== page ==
Why You Should Consider Radiofrequency Ablation

Why You Should Consider Radiofrequency Ablation | Dr. Nikesh Seth, Scottsdale

Why You Should Consider Radiofrequency Ablation

Radiofrequency ablation, also known as RFA, is one of the many minimally-invasive pain management treatments offered by Dr. Nikesh Seth at Integrated Pain Consultants. It uses an electrical current from radio waves to heat nerve tissue from an external source, which can help decrease pain signals in that area. Radiofrequency ablation can be effective for a number of chronic pain conditions including arthritis, lower back pain, and neck pain.

The effectiveness of radiofrequency ablation—and how long it lasts—can vary person to person. It depends on the cause of the pain and severity, as well as the location. On average, clients report pain relief lasting anywhere from six months to one year. In some cases, pain relief has lasted for years, but bear in mind that RFA is a safe and minimally-invasive treatment that can be repeated when the effects begin to wear off.

For those considered a good candidate for RFA, over 70 percent report that they experience pain relief after the treatment. The side effects of RFA are minimal, with the most common being swelling and slight bruising at the treated site. RFA is generally considered safe for most pain management clients, with the exception being patients who have a currently open injury at the pain site.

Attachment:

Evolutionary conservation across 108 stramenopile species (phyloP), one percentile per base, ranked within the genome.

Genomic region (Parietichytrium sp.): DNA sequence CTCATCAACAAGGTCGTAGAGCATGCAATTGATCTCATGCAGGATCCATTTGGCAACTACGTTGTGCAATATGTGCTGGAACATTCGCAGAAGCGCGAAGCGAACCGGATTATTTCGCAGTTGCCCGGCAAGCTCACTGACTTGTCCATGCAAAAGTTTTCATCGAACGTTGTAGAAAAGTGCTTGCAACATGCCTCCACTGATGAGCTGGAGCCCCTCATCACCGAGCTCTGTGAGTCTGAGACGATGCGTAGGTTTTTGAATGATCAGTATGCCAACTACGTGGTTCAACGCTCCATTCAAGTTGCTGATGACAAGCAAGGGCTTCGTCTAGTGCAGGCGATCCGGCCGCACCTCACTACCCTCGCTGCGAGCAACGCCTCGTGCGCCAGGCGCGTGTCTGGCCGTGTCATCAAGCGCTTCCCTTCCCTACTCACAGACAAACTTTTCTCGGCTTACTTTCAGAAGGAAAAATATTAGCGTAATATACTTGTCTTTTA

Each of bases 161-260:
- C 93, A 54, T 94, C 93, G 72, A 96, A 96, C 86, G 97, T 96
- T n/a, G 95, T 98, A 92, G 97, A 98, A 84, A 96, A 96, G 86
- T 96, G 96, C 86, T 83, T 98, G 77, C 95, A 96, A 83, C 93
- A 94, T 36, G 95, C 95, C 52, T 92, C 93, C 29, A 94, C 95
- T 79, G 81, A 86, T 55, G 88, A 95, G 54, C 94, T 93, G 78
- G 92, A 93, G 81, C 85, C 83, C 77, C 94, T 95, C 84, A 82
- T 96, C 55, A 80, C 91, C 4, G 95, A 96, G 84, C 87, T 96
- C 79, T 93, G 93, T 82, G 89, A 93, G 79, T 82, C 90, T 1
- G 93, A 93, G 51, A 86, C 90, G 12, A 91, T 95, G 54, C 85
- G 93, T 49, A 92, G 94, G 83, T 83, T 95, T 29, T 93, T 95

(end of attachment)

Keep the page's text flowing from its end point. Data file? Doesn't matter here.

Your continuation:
Since RFA has been shown to be effective, fast, and is minimally-invasive, it might be a great alternative for pain patients who want to avoid more invasive procedures. Minimal downtime and the ability to immediately return to work are just two benefits to RFA therapy. For those who want to avoid pain medication or surgeries, trying the rich variety of alternative therapies Dr. Seth offers is a great option.

RFA is a relatively fast outpatient procedure. No general anesthesia is necessary. Local numbing agents are used, and patients have a small needle injected into the pain area. Simultaneously, a special x-ray is used so that the needle can be guided to the exact area. Next, a microelectrode is inserted into the needle to start stimulation. When the electrode placement is confirmed, a radiofrequency current is sent to the site through the electrode, heating up the tissue (which is a pain-free process.).

Contact Integrated Pain Consultants Today!

Are you interested in learning more about RFA and other pain alternative treatments? Contact Integrated Pain Consultants today to schedule your consultation.

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